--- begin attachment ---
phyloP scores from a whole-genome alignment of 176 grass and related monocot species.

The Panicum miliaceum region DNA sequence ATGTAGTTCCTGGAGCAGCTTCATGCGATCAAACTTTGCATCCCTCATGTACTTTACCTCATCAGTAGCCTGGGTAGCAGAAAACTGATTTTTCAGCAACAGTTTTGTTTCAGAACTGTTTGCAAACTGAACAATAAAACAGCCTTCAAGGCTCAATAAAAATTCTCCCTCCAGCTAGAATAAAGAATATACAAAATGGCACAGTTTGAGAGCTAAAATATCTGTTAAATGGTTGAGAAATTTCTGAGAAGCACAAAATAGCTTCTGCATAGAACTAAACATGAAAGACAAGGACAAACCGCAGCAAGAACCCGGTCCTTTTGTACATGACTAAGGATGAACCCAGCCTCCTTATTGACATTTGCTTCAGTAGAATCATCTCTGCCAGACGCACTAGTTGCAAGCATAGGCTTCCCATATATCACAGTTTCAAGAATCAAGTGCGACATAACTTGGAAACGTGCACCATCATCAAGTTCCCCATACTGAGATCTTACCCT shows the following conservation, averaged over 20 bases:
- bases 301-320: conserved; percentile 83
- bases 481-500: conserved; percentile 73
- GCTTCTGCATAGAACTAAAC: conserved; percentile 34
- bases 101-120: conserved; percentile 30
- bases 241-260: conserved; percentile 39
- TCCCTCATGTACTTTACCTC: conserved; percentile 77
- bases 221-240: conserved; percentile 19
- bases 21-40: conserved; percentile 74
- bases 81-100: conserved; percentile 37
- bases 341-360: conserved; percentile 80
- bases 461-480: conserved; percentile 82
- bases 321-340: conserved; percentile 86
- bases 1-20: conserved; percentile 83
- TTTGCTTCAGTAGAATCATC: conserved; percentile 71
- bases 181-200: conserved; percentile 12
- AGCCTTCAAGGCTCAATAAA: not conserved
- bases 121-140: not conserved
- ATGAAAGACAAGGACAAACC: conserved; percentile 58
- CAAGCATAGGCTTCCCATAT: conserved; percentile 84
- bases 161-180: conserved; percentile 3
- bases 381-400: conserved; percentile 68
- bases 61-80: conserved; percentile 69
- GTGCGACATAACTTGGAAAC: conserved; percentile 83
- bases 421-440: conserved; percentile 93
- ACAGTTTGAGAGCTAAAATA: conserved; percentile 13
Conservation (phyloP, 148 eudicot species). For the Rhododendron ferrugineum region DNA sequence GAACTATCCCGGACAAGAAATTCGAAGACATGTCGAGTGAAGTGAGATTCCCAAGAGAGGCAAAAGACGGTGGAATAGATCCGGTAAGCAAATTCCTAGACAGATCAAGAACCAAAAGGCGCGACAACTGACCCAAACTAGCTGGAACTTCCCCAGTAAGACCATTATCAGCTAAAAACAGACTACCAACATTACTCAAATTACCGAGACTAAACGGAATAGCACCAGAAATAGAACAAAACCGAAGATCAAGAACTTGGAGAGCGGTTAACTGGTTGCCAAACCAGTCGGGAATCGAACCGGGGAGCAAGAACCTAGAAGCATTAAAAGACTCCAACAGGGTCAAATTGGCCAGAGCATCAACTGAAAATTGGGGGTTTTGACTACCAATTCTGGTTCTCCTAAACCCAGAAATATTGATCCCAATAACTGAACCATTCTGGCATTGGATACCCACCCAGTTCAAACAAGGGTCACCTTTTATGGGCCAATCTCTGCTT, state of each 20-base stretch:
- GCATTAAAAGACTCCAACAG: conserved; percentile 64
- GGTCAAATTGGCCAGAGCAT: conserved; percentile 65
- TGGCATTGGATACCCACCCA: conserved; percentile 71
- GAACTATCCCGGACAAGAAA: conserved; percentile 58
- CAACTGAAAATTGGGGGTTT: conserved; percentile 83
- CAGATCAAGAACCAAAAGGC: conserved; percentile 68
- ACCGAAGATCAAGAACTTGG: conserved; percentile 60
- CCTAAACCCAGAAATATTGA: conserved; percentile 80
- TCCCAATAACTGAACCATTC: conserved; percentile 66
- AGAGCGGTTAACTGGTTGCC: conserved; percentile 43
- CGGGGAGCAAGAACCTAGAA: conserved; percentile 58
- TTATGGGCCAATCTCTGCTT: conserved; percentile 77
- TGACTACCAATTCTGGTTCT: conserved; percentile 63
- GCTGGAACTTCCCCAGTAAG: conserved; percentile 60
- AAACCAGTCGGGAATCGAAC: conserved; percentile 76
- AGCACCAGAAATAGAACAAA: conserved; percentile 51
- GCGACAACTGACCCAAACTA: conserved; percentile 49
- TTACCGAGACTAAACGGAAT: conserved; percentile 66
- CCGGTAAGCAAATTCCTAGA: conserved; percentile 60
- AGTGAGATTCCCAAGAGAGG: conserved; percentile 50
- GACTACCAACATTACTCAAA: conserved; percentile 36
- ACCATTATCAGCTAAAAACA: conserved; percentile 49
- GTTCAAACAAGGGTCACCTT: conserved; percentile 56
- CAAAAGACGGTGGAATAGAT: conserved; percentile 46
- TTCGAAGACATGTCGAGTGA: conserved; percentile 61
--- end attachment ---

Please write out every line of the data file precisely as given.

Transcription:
phyloP scores from a whole-genome alignment of 176 grass and related monocot species.

The Panicum miliaceum region DNA sequence ATGTAGTTCCTGGAGCAGCTTCATGCGATCAAACTTTGCATCCCTCATGTACTTTACCTCATCAGTAGCCTGGGTAGCAGAAAACTGATTTTTCAGCAACAGTTTTGTTTCAGAACTGTTTGCAAACTGAACAATAAAACAGCCTTCAAGGCTCAATAAAAATTCTCCCTCCAGCTAGAATAAAGAATATACAAAATGGCACAGTTTGAGAGCTAAAATATCTGTTAAATGGTTGAGAAATTTCTGAGAAGCACAAAATAGCTTCTGCATAGAACTAAACATGAAAGACAAGGACAAACCGCAGCAAGAACCCGGTCCTTTTGTACATGACTAAGGATGAACCCAGCCTCCTTATTGACATTTGCTTCAGTAGAATCATCTCTGCCAGACGCACTAGTTGCAAGCATAGGCTTCCCATATATCACAGTTTCAAGAATCAAGTGCGACATAACTTGGAAACGTGCACCATCATCAAGTTCCCCATACTGAGATCTTACCCT shows the following conservation, averaged over 20 bases:
- bases 301-320: conserved; percentile 83
- bases 481-500: conserved; percentile 73
- GCTTCTGCATAGAACTAAAC: conserved; percentile 34
- bases 101-120: conserved; percentile 30
- bases 241-260: conserved; percentile 39
- TCCCTCATGTACTTTACCTC: conserved; percentile 77
- bases 221-240: conserved; percentile 19
- bases 21-40: conserved; percentile 74
- bases 81-100: conserved; percentile 37
- bases 341-360: conserved; percentile 80
- bases 461-480: conserved; percentile 82
- bases 321-340: conserved; percentile 86
- bases 1-20: conserved; percentile 83
- TTTGCTTCAGTAGAATCATC: conserved; percentile 71
- bases 181-200: conserved; percentile 12
- AGCCTTCAAGGCTCAATAAA: not conserved
- bases 121-140: not conserved
- ATGAAAGACAAGGACAAACC: conserved; percentile 58
- CAAGCATAGGCTTCCCATAT: conserved; percentile 84
- bases 161-180: conserved; percentile 3
- bases 381-400: conserved; percentile 68
- bases 61-80: conserved; percentile 69
- GTGCGACATAACTTGGAAAC: conserved; percentile 83
- bases 421-440: conserved; percentile 93
- ACAGTTTGAGAGCTAAAATA: conserved; percentile 13
Conservation (phyloP, 148 eudicot species). For the Rhododendron ferrugineum region DNA sequence GAACTATCCCGGACAAGAAATTCGAAGACATGTCGAGTGAAGTGAGATTCCCAAGAGAGGCAAAAGACGGTGGAATAGATCCGGTAAGCAAATTCCTAGACAGATCAAGAACCAAAAGGCGCGACAACTGACCCAAACTAGCTGGAACTTCCCCAGTAAGACCATTATCAGCTAAAAACAGACTACCAACATTACTCAAATTACCGAGACTAAACGGAATAGCACCAGAAATAGAACAAAACCGAAGATCAAGAACTTGGAGAGCGGTTAACTGGTTGCCAAACCAGTCGGGAATCGAACCGGGGAGCAAGAACCTAGAAGCATTAAAAGACTCCAACAGGGTCAAATTGGCCAGAGCATCAACTGAAAATTGGGGGTTTTGACTACCAATTCTGGTTCTCCTAAACCCAGAAATATTGATCCCAATAACTGAACCATTCTGGCATTGGATACCCACCCAGTTCAAACAAGGGTCACCTTTTATGGGCCAATCTCTGCTT, state of each 20-base stretch:
- GCATTAAAAGACTCCAACAG: conserved; percentile 64
- GGTCAAATTGGCCAGAGCAT: conserved; percentile 65
- TGGCATTGGATACCCACCCA: conserved; percentile 71
- GAACTATCCCGGACAAGAAA: conserved; percentile 58
- CAACTGAAAATTGGGGGTTT: conserved; percentile 83
- CAGATCAAGAACCAAAAGGC: conserved; percentile 68
- ACCGAAGATCAAGAACTTGG: conserved; percentile 60
- CCTAAACCCAGAAATATTGA: conserved; percentile 80
- TCCCAATAACTGAACCATTC: conserved; percentile 66
- AGAGCGGTTAACTGGTTGCC: conserved; percentile 43
- CGGGGAGCAAGAACCTAGAA: conserved; percentile 58
- TTATGGGCCAATCTCTGCTT: conserved; percentile 77
- TGACTACCAATTCTGGTTCT: conserved; percentile 63
- GCTGGAACTTCCCCAGTAAG: conserved; percentile 60
- AAACCAGTCGGGAATCGAAC: conserved; percentile 76
- AGCACCAGAAATAGAACAAA: conserved; percentile 51
- GCGACAACTGACCCAAACTA: conserved; percentile 49
- TTACCGAGACTAAACGGAAT: conserved; percentile 66
- CCGGTAAGCAAATTCCTAGA: conserved; percentile 60
- AGTGAGATTCCCAAGAGAGG: conserved; percentile 50
- GACTACCAACATTACTCAAA: conserved; percentile 36
- ACCATTATCAGCTAAAAACA: conserved; percentile 49
- GTTCAAACAAGGGTCACCTT: conserved; percentile 56
- CAAAAGACGGTGGAATAGAT: conserved; percentile 46
- TTCGAAGACATGTCGAGTGA: conserved; percentile 61